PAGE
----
Nate’s Grade: B
If scientists could take time away from, you know, curing diseases, and craft the perfect blend of “meh” in a lab, it would be The Watch. It’s not particularly offensive or terrible but it’s certainly not good. The humor of boys misbehaving and talking tough doesn’t ever seem to get further than the initial concept. The movie ends up becoming a more crass version of Ghostbusters, with a special fascination for the male member. This is a very penis-obsessive movie. Usually guy-centric sex raunchy comedies will definitely feature strong discussion/comedy revolving around male genitalia, but this is one of the few movies where complete storylines hinge upon penises (weird imagery, I’ll admit). Ben Stiller, Vince Vaughn, and Jonah Hill are more annoying than anything else. Poor Rosemarie DeWitt as the underwritten wife role in what is essentially a boys-behaving-badly movie (also her second 2012 movie where she’s trying to get pregnant). When the movie goes full-force into action mode, it loses just about any semblance of comedy. I laughed about three times, and that was thanks to Richard Ayoade (TV’s The IT Crowd) and, believe it or not, Will Forte (MacGruber). Sitting through 105 minutes with little laughs, irritating characters, and poorly conceived action in place of genuine comedic payoffs, well it’s not exactly a recipe for a successful summer comedy. And yet, with all its obvious faults, I couldn’t hate the movie as others have. It’s certainly not likeable but it does go about its business with a certain swagger, albeit misguided. Cocky loudmouths failing at entertainment are still marginally better than artists who don’t even try. It sounds like I’m reaching, and I am, but The Watch, certainly a bad comedy, may eventually be worth a watch when, you know, it’s on TV and you can half-heartedly pay attention to it while you go about your day.
Nate’s Grade: C-
A funny thing happened after seeing The Guilt Trip. My father asked me what else Seth Rogen had been in that he had seen. And I was stumped (in retrospect, I could have said 50/50). I think that summarizes the mishmash of audiences for this mother/son road trip comedy. Rogen teams up with the ultimate Jewish mother, played by Barbara Streisand (Meet the Fockers), to travel the country. From that premise alone, it’s pretty much exactly everything you’d think it would be. The comedy is rather flat mostly because both characters feel mismatched from a comedy perspective; neither is given enough edge. I was surprised then when I found the warmhearted dramatic parts so much more skilled than the comedy (remember, sliding scale). The heart is better than the laughs. The deteriorating mother/son relationship is given some thoughtful consideration, and there are a few sweet emotional turns at the end to find a satisfying departure. It’s a rather nice movie, nothing too special or interesting, but nice can be perfectly fine under the right circumstances. I’m a Rogen fan and always enjoy his cocksure presence onscreen, and Streisand, at 70 years old, is still a natural movie star. The post-credits outtakes point to funnier material from their pairing, but director Anne Fletcher (The Proposal) sticks to the well-worn path of the road trip movie. It’s fairly inoffensive and safe, but The Guilt Trip has some light-hearted pleasures to offer its older audience, especially middle-aged parents and grandparents. Simply put: if you have to see one older-appealing movie with your family this holiday season, Parental Guidance or The Guilt Trip, take the trip.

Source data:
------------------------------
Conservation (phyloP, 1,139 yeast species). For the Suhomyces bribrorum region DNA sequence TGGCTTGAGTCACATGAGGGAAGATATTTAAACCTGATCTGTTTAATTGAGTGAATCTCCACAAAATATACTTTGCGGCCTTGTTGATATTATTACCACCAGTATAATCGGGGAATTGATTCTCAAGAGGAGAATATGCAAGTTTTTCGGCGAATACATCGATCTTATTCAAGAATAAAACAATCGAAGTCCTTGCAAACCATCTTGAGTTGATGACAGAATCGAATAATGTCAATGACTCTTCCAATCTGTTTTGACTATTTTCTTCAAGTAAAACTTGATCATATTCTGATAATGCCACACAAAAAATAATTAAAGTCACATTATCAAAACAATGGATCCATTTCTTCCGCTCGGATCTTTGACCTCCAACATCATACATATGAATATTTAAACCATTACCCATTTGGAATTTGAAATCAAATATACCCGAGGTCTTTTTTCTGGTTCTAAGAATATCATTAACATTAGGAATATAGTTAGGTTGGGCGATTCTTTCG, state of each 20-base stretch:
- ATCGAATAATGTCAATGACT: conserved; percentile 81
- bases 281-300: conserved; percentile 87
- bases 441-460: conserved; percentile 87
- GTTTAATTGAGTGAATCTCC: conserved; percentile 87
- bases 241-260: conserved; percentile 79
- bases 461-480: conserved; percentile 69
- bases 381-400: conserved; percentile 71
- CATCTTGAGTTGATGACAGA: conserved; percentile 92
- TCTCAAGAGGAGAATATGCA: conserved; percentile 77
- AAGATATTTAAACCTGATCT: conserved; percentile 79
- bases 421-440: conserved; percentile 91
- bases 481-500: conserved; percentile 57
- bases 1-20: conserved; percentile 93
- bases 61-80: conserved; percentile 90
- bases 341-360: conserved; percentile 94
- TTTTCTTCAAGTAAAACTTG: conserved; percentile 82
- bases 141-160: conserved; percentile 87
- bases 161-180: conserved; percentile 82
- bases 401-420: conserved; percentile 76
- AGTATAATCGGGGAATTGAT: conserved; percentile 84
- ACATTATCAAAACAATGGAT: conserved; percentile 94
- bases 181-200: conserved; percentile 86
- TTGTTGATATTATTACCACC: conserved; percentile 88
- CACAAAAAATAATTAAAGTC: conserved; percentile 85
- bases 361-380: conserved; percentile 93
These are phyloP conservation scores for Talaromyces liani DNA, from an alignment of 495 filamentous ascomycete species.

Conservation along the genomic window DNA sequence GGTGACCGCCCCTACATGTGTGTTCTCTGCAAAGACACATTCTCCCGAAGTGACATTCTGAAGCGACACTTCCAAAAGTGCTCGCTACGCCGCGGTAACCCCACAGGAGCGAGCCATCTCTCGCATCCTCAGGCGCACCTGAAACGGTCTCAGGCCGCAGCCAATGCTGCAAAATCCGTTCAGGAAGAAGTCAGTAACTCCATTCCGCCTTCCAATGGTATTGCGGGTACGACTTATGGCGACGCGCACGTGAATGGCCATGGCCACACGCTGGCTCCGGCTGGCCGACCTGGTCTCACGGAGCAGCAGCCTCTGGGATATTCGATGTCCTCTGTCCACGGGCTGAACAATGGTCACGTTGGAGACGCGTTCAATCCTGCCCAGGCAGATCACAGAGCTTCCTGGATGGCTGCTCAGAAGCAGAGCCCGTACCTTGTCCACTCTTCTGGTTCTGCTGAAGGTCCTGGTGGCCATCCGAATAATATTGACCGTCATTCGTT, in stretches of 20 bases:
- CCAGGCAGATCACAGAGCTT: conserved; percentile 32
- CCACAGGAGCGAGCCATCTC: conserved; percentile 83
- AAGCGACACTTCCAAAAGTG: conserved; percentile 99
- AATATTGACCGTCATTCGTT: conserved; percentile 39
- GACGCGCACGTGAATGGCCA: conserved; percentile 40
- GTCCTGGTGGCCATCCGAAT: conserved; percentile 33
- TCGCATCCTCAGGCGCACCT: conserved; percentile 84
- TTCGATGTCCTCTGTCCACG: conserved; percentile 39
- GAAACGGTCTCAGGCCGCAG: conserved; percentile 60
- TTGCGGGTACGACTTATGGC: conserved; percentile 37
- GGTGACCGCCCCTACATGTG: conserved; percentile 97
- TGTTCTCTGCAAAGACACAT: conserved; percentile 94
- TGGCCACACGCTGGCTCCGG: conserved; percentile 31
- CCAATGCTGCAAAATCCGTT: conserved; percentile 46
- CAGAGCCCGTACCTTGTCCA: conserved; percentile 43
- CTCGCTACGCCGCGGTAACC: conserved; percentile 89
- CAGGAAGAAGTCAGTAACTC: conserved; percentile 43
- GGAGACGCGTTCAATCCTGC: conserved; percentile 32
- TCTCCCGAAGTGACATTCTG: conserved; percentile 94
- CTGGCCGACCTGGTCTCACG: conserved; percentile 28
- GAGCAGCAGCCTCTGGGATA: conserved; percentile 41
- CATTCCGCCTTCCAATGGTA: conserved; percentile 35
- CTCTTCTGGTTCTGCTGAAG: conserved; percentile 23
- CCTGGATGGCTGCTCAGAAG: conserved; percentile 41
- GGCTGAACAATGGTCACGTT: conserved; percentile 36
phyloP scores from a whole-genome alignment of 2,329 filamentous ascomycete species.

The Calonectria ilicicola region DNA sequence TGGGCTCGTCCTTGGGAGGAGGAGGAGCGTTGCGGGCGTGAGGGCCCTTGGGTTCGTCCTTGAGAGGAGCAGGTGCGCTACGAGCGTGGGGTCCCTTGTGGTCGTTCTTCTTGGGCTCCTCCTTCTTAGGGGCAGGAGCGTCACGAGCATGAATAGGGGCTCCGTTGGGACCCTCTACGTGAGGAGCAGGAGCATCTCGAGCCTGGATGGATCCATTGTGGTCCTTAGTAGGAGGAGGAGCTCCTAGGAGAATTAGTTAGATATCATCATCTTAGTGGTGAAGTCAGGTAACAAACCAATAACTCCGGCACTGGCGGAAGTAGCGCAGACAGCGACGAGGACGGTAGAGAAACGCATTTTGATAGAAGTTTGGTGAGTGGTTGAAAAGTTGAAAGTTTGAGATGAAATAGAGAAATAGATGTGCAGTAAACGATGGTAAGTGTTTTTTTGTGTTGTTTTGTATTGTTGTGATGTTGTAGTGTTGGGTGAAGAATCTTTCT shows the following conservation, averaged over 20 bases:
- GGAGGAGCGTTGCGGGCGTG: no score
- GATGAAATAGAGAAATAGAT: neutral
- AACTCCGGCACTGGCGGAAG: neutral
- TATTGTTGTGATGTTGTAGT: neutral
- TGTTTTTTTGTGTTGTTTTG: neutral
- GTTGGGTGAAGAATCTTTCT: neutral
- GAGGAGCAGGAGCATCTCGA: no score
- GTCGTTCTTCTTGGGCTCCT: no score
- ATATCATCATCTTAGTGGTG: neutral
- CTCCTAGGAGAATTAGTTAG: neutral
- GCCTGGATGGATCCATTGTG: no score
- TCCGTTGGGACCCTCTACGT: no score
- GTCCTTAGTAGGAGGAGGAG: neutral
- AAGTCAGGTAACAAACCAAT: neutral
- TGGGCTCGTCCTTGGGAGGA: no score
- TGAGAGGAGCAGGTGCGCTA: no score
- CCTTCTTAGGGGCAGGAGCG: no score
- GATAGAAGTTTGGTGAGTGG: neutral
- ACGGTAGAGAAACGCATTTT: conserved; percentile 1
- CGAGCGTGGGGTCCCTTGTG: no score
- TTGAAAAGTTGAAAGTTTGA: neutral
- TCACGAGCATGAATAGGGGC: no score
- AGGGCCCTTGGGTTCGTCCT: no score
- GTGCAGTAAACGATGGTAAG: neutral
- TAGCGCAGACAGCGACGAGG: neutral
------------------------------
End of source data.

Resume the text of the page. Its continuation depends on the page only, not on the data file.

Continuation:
Nate’s Grade: B-
50/50 is based upon the experience of screenwriter Will Reiser, a writer for HBO’s Da Ali G Show who contracted cancer before his 30th birthday. Reiser’s real-life travails with his buddy Seth Rogen (who serves as executive producer) through the good times and bad. I guess when you get cancer it helps to have an established movie star as your good friend. It also helps when you write a terrific script, which Reiser has accomplished. Originally titled I’m With Cancer, I guess the studio felt that a movie with “cancer” in the title was a hard sell to mass audiences (On a related note, Showtime’s comedy-drama The Big C, about Laura Linney finding the humor through cancer treatment, was previously titled The C Word. I don’t know about you, but when I heard “the c word” the first thing that comes to mind is not “cancer.”). Even with a more oblique title, 50/50 manages to walk between comedy and drama with flair. It’s probably the funniest movie you’ll ever see about cancer. Definitely funnier than My Sister’s Keeper.
Adam (Joseph Gordon-Levitt) is a relatively healthy 27-year-old. He likes his job writing for a Seattle National Public Radio station. He likes his girlfriend, Rachel (Bryce Dallas Howard), an aspiring painter. He likes his best friend, Kyle (Rogen), a dude prone to speaking whatever is on his mind. Then one doctor’s visit changes everything. Adam has a very serious form of spinal cancer. He begins chemotherapy to try and stop the tumor’s growth. Rachel drives him to his hospital treatments, helps him during his long nights of nausea, but ultimately it proves too much to bear. She leaves him. Luckily, Adam has a young therapist, Katherine (Anna Kendrick), helping him put his life in order. Adam’s chances of surviving this rare cancer are exactly as the title proclaims, 50/50. As he comes to grips with the measures needed to survive, Adam finds himself growing closer to his therapist in a completely unprofessional degree.